Wednesday, November 9, 2011

Coaches' Corner: Is it best to be even-keeled?

Sunrise at California Rowing Club (Photo: B. Kitch)
It's 'common wisdom' among top coaches in major professional and collegiate sports (often echoed by athletes) that it is best to avoid letting the highs get too high and the lows get too low in reference to the emotions that accompany successes and failures. While there can certainly be value in not always succumbing to one's emotions, and reacting impulsively and irrationally in the wake of what appears to be an especially good or poor performance, I disagree with the oft stated cliché and feel that coaches and athletes need to both celebrate the successes and take time wallow in the sorrow and disappointment of the failures.

Rowing, as with all sports, is a competitive endeavor. The very word 'athlete' comes from the Greek verb athlein (to compete for a prize), derived from athlos (contest) and athlon (prize). Athletes, then, are those who compete for a trophy. It takes a lot of effort, talent, and hard work to succeed at any level. Winning in rowing is not easy, and as a result the successes should be celebrated and thoroughly enjoyed by all involved. This doesn't mean that every time you win a race or set a personal best in the weight room or on the erg, you should throw a party and proceed to rest on your laurels, but it does mean that you should allow yourself to feel the sense of accomplishment, and fully realize the connection between the work that was put in and the result of that hard work. Although it might be impressive to others as an external show or façade that you aren't celebrating a big win, there is nothing wrong with enjoying something you have earned, whether you wear it on your sleeve or not.

Similarly, the losses and shortcomings should also be recognized with the appropriate emotional response. Failure to let yourself fully embrace the gloom that accompanies a loss or failed performance can be even more detrimental than failing to enjoy the successes, as that period of gloom can also foster new thinking and a new approach. This is not to say that a reactionary approach is best–sometimes it is good to stay the course, even through minor failures, because reacting to every bump in the road is not a good strategy. However, if things are really on a downward path, something needs to change in order to prevent further poor performances in the future.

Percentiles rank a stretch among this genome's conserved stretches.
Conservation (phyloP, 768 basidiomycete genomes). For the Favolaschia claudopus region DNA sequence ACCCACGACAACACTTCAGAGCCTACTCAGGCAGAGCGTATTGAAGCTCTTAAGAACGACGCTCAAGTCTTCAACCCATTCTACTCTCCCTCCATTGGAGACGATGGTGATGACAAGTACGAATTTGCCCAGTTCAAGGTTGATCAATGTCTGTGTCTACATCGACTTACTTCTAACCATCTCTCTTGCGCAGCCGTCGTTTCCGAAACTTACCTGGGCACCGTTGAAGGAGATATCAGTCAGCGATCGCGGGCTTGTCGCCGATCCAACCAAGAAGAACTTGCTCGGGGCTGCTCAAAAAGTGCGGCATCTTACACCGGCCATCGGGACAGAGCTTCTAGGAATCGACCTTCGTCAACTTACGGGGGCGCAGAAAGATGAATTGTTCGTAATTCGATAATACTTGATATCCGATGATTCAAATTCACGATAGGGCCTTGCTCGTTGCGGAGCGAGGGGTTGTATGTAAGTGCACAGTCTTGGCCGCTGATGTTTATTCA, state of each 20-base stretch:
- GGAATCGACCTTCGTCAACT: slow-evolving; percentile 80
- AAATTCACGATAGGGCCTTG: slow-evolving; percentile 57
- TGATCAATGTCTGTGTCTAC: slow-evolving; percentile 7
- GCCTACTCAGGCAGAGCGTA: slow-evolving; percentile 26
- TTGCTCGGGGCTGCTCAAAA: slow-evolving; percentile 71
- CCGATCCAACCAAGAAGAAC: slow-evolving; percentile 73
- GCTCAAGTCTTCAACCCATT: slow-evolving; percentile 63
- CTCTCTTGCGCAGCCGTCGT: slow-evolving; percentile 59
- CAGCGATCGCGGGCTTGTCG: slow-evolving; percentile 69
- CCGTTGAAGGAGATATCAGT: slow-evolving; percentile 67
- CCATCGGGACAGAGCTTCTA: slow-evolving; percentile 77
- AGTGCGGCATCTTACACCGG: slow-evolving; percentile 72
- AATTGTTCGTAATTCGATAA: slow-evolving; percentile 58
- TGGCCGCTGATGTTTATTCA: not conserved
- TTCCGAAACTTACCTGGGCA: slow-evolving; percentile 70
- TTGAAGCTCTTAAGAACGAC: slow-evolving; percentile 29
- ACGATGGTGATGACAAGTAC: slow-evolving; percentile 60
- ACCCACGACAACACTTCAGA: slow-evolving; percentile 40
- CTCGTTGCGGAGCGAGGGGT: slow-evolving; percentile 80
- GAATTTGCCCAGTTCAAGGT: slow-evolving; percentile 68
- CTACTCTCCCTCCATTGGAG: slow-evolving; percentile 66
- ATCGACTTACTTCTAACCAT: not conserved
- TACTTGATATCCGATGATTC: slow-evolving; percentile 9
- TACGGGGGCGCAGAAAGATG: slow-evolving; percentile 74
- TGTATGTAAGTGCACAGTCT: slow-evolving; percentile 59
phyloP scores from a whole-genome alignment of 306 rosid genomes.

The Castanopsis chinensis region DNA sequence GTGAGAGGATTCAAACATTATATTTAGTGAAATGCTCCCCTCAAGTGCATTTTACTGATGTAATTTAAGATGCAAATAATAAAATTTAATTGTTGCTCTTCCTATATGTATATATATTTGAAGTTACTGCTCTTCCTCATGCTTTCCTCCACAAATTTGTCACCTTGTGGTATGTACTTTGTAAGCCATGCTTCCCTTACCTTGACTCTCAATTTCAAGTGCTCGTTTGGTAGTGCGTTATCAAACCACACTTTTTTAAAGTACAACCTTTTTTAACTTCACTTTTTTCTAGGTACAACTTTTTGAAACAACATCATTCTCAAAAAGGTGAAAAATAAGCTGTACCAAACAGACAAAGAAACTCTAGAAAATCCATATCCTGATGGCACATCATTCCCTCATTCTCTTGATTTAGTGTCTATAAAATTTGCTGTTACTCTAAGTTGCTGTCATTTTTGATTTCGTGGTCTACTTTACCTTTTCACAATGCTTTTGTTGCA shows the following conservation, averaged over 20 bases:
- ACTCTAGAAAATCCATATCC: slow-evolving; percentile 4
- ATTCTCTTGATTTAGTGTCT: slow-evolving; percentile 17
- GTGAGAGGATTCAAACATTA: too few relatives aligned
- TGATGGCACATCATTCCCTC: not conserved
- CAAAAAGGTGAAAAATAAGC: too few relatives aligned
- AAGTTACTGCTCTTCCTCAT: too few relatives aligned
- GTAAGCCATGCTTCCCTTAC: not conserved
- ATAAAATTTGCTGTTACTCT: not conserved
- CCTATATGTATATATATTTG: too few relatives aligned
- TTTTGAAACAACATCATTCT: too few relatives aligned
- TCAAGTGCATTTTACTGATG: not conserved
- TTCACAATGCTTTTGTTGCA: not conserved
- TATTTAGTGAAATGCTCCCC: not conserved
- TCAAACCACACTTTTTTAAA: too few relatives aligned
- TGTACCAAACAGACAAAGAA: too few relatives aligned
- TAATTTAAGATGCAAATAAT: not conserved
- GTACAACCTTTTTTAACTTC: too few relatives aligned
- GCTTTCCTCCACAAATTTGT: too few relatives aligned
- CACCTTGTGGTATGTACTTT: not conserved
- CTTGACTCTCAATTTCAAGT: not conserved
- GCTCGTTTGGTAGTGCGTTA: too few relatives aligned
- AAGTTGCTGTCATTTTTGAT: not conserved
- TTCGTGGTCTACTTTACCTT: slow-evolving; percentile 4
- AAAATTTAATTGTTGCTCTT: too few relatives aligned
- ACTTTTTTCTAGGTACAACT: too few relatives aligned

For example, if you lose a race to an important opponent whom you could have beaten by a couple of seconds, it probably isn't cause for panic. In such a case, athletes and coaches are usually best served to stay the course and maintain consistency in order to get the payoff down the road that often results from consistency and dedication. But, if you lose a string of three consecutive races by significant margins, it may be appropriate to re-evaluate things and think about trying a new approach. As the saying goes, doing the same thing over and over again and expecting different results is 'the definition of insanity.'

If you fail to let yourself be emotional when it is appropriate, you are limiting yourself and your growth from those moments, whether they are successes or failures.

While I can understand why coaches cite the mantra of not getting too emotional one way or another as a means of staying rational and objective, I think that often this is simply because it seems like the right thing to say. When a coach or athlete wins a big race or game in another sport, it might be the cool thing to say, 'it was just another race, that is what we expected and that's what we came here to do,' in order to appear in control and composed. 'Act like you've been there before,' as people say. However, I think that not letting oneself enjoy hard earned success can have a negative impact rather than a positive one. In fact, I find it funny that some of the best coaches and athletes in the world are the ones who most commonly use the phrase 'don't let the highs get too high or the lows get too low,' because they are clearly driven by success and failures. The top coaches and athletes in the world have a tremendous desire to win, and hate to lose. So, somewhere inside, they are constantly pursuing the successes and working to learn from the failures.

Let's be clear–I am not advocating extreme, impulsive reactions one way or the other based on whichever side of average a particular performance falls. It is always important as a coach and athlete to maintain a level of objectivity and realize that a performance is never as bad as you initially think and never as good as you initially think. Usually, they are somewhere in the middle. This is where a level of objective rationality is important. It's not always easy to take a step back to try and really understand whether a performance is good, bad, or just average. With time and experience, however, this can be learned and used as a tool to spark change when necessary and reinforce success when necessary.

The next time you win a big race or set a personal best on the erg, allow yourself to celebrate and fully enjoy it as a positive reward for success. This doesn't have to be a fist-pumping, chest-pounding outward show of exuberance–it can be as simple as a smile–but it should be honest. What is important is allowing yourself to feel the weight of your accomplishments, as well as failures along the way, as both will further motivate you to succeed and allow you to fully live in the moment–to to draw determination from difficult defeats, and fully experience that rare, sweet instant when victory is secure.

–Justin and the RR Team

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